File Photo: A man paddles on a flooded street near Barker Reservoir, west of Houston, Texas, the United States, Sept. 1, 2017. Heavy rain that fell following Hurricane Harvey inundated the Barker and Addicks reservoir areas, west of Houston. (Photo: Xinhua)
HOUSTON, Aug. 20 (Xinhua) -- A study showed that natural disasters help widen the racial wealth gap in the United States, local media reported Monday.
The study, conducted by researchers from Rice University and the University of Pittsburgh, finds that white people badly damaged by natural disasters gained more wealth than minorities struck in the same situation.
Lead researcher Junia Howell, an assistant professor at the University of Pittsburgh and a scholar at Rice University's Kinder Institute for Urban Research, believed the inequality has to do with where governmental and business investment goes.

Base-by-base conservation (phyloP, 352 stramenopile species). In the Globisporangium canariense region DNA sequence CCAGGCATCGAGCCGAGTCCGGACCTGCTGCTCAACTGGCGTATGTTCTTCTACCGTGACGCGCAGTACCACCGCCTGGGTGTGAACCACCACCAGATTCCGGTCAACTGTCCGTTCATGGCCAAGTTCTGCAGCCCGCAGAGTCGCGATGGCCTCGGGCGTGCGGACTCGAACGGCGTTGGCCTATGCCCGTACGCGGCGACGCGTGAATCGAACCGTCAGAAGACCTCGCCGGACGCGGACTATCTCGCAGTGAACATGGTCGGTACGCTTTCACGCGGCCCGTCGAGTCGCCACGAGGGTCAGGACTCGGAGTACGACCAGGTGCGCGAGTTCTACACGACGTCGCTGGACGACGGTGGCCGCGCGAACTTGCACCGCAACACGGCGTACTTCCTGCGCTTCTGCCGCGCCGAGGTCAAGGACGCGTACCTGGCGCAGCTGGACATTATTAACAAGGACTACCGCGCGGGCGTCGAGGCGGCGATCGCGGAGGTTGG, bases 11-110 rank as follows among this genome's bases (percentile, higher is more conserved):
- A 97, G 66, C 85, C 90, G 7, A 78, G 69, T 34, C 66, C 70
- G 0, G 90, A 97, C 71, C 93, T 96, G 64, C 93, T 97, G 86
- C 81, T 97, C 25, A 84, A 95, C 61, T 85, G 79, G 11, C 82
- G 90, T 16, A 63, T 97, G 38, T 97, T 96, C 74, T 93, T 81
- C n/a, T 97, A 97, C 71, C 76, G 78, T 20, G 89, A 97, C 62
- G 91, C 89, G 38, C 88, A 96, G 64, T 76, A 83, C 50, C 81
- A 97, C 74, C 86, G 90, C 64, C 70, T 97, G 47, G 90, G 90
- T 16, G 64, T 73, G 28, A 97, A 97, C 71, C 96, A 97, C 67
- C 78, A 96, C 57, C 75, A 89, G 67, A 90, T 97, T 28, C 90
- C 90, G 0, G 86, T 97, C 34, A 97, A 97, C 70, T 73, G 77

One example of that is New Orleans after Hurricane Katrina in 2005. After the deadly hurricane, researchers found that white people ended up gaining more wealth because they were in communities that had been reinvested both in economics and infrastructure, said Howell.
These findings suggest that two defining social problems of wealth inequality and rising natural hazards are dynamically linked, requiring new lines of research and policymaking in the future, said the study.